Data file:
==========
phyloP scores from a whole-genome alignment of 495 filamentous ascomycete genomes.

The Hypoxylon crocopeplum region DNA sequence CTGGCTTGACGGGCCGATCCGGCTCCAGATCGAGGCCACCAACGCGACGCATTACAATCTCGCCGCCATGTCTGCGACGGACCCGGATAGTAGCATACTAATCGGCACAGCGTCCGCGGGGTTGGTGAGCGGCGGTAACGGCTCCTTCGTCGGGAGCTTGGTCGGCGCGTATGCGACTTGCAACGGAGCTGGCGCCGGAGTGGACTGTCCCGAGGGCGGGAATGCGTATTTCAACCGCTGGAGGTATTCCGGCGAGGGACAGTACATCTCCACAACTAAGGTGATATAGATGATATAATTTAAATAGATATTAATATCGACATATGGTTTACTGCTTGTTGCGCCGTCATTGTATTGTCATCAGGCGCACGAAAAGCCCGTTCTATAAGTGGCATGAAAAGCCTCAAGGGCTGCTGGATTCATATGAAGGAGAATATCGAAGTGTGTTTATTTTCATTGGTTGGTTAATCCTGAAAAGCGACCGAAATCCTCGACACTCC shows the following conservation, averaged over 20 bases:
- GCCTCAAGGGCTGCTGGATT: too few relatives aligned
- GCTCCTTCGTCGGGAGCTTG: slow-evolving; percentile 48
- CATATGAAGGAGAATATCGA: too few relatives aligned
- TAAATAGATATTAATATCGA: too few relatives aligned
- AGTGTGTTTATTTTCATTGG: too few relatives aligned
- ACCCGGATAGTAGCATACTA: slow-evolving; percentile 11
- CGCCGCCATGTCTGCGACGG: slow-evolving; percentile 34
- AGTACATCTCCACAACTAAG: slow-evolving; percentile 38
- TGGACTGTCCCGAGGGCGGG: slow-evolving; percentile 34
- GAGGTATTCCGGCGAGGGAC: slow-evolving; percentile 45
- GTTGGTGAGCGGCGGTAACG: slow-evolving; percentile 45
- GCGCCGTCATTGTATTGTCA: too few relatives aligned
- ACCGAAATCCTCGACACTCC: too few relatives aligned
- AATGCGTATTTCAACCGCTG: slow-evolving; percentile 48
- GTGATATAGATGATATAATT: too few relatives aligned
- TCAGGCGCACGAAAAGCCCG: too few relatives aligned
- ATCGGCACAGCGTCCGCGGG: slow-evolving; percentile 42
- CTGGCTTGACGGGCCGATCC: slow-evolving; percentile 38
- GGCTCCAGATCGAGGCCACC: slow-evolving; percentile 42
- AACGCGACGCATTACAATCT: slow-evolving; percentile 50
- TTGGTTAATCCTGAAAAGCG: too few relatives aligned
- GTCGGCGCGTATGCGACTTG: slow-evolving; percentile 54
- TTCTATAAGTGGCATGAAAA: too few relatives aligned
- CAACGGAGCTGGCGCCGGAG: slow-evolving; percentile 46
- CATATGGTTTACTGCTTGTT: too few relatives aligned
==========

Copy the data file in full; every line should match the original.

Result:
phyloP scores from a whole-genome alignment of 495 filamentous ascomycete genomes.

The Hypoxylon crocopeplum region DNA sequence CTGGCTTGACGGGCCGATCCGGCTCCAGATCGAGGCCACCAACGCGACGCATTACAATCTCGCCGCCATGTCTGCGACGGACCCGGATAGTAGCATACTAATCGGCACAGCGTCCGCGGGGTTGGTGAGCGGCGGTAACGGCTCCTTCGTCGGGAGCTTGGTCGGCGCGTATGCGACTTGCAACGGAGCTGGCGCCGGAGTGGACTGTCCCGAGGGCGGGAATGCGTATTTCAACCGCTGGAGGTATTCCGGCGAGGGACAGTACATCTCCACAACTAAGGTGATATAGATGATATAATTTAAATAGATATTAATATCGACATATGGTTTACTGCTTGTTGCGCCGTCATTGTATTGTCATCAGGCGCACGAAAAGCCCGTTCTATAAGTGGCATGAAAAGCCTCAAGGGCTGCTGGATTCATATGAAGGAGAATATCGAAGTGTGTTTATTTTCATTGGTTGGTTAATCCTGAAAAGCGACCGAAATCCTCGACACTCC shows the following conservation, averaged over 20 bases:
- GCCTCAAGGGCTGCTGGATT: too few relatives aligned
- GCTCCTTCGTCGGGAGCTTG: slow-evolving; percentile 48
- CATATGAAGGAGAATATCGA: too few relatives aligned
- TAAATAGATATTAATATCGA: too few relatives aligned
- AGTGTGTTTATTTTCATTGG: too few relatives aligned
- ACCCGGATAGTAGCATACTA: slow-evolving; percentile 11
- CGCCGCCATGTCTGCGACGG: slow-evolving; percentile 34
- AGTACATCTCCACAACTAAG: slow-evolving; percentile 38
- TGGACTGTCCCGAGGGCGGG: slow-evolving; percentile 34
- GAGGTATTCCGGCGAGGGAC: slow-evolving; percentile 45
- GTTGGTGAGCGGCGGTAACG: slow-evolving; percentile 45
- GCGCCGTCATTGTATTGTCA: too few relatives aligned
- ACCGAAATCCTCGACACTCC: too few relatives aligned
- AATGCGTATTTCAACCGCTG: slow-evolving; percentile 48
- GTGATATAGATGATATAATT: too few relatives aligned
- TCAGGCGCACGAAAAGCCCG: too few relatives aligned
- ATCGGCACAGCGTCCGCGGG: slow-evolving; percentile 42
- CTGGCTTGACGGGCCGATCC: slow-evolving; percentile 38
- GGCTCCAGATCGAGGCCACC: slow-evolving; percentile 42
- AACGCGACGCATTACAATCT: slow-evolving; percentile 50
- TTGGTTAATCCTGAAAAGCG: too few relatives aligned
- GTCGGCGCGTATGCGACTTG: slow-evolving; percentile 54
- TTCTATAAGTGGCATGAAAA: too few relatives aligned
- CAACGGAGCTGGCGCCGGAG: slow-evolving; percentile 46
- CATATGGTTTACTGCTTGTT: too few relatives aligned